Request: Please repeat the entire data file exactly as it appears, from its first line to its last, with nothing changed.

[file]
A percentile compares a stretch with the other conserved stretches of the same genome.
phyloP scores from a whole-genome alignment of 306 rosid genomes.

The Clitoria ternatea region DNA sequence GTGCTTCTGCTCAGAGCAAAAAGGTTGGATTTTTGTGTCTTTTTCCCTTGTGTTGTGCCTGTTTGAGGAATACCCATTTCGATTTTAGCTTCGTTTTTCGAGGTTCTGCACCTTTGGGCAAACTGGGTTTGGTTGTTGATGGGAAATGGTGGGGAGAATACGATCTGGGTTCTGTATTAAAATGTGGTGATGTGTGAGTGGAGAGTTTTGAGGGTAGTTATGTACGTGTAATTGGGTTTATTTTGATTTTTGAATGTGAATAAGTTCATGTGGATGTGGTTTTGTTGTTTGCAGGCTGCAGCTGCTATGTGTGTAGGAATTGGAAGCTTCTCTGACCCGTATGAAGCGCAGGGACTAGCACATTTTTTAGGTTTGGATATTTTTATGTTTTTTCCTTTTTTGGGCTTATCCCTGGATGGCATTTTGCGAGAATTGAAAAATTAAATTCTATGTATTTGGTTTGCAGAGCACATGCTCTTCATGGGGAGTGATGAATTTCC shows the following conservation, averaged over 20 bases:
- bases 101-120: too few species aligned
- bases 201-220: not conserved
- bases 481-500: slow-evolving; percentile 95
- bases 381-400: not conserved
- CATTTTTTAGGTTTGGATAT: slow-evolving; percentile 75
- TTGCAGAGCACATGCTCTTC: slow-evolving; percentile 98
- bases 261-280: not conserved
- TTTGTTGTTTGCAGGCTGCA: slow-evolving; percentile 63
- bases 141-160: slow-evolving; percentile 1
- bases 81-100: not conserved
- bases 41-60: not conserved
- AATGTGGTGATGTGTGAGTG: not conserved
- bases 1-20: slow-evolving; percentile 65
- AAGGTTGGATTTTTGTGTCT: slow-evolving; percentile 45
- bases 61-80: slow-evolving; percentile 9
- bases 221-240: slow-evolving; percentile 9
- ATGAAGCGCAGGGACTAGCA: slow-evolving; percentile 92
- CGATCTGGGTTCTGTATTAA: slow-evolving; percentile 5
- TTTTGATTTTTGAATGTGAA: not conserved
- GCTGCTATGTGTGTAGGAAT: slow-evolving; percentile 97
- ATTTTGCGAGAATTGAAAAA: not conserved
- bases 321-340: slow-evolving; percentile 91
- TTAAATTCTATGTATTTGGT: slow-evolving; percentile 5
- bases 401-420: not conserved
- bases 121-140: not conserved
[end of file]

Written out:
A percentile compares a stretch with the other conserved stretches of the same genome.
phyloP scores from a whole-genome alignment of 306 rosid genomes.

The Clitoria ternatea region DNA sequence GTGCTTCTGCTCAGAGCAAAAAGGTTGGATTTTTGTGTCTTTTTCCCTTGTGTTGTGCCTGTTTGAGGAATACCCATTTCGATTTTAGCTTCGTTTTTCGAGGTTCTGCACCTTTGGGCAAACTGGGTTTGGTTGTTGATGGGAAATGGTGGGGAGAATACGATCTGGGTTCTGTATTAAAATGTGGTGATGTGTGAGTGGAGAGTTTTGAGGGTAGTTATGTACGTGTAATTGGGTTTATTTTGATTTTTGAATGTGAATAAGTTCATGTGGATGTGGTTTTGTTGTTTGCAGGCTGCAGCTGCTATGTGTGTAGGAATTGGAAGCTTCTCTGACCCGTATGAAGCGCAGGGACTAGCACATTTTTTAGGTTTGGATATTTTTATGTTTTTTCCTTTTTTGGGCTTATCCCTGGATGGCATTTTGCGAGAATTGAAAAATTAAATTCTATGTATTTGGTTTGCAGAGCACATGCTCTTCATGGGGAGTGATGAATTTCC shows the following conservation, averaged over 20 bases:
- bases 101-120: too few species aligned
- bases 201-220: not conserved
- bases 481-500: slow-evolving; percentile 95
- bases 381-400: not conserved
- CATTTTTTAGGTTTGGATAT: slow-evolving; percentile 75
- TTGCAGAGCACATGCTCTTC: slow-evolving; percentile 98
- bases 261-280: not conserved
- TTTGTTGTTTGCAGGCTGCA: slow-evolving; percentile 63
- bases 141-160: slow-evolving; percentile 1
- bases 81-100: not conserved
- bases 41-60: not conserved
- AATGTGGTGATGTGTGAGTG: not conserved
- bases 1-20: slow-evolving; percentile 65
- AAGGTTGGATTTTTGTGTCT: slow-evolving; percentile 45
- bases 61-80: slow-evolving; percentile 9
- bases 221-240: slow-evolving; percentile 9
- ATGAAGCGCAGGGACTAGCA: slow-evolving; percentile 92
- CGATCTGGGTTCTGTATTAA: slow-evolving; percentile 5
- TTTTGATTTTTGAATGTGAA: not conserved
- GCTGCTATGTGTGTAGGAAT: slow-evolving; percentile 97
- ATTTTGCGAGAATTGAAAAA: not conserved
- bases 321-340: slow-evolving; percentile 91
- TTAAATTCTATGTATTTGGT: slow-evolving; percentile 5
- bases 401-420: not conserved
- bases 121-140: not conserved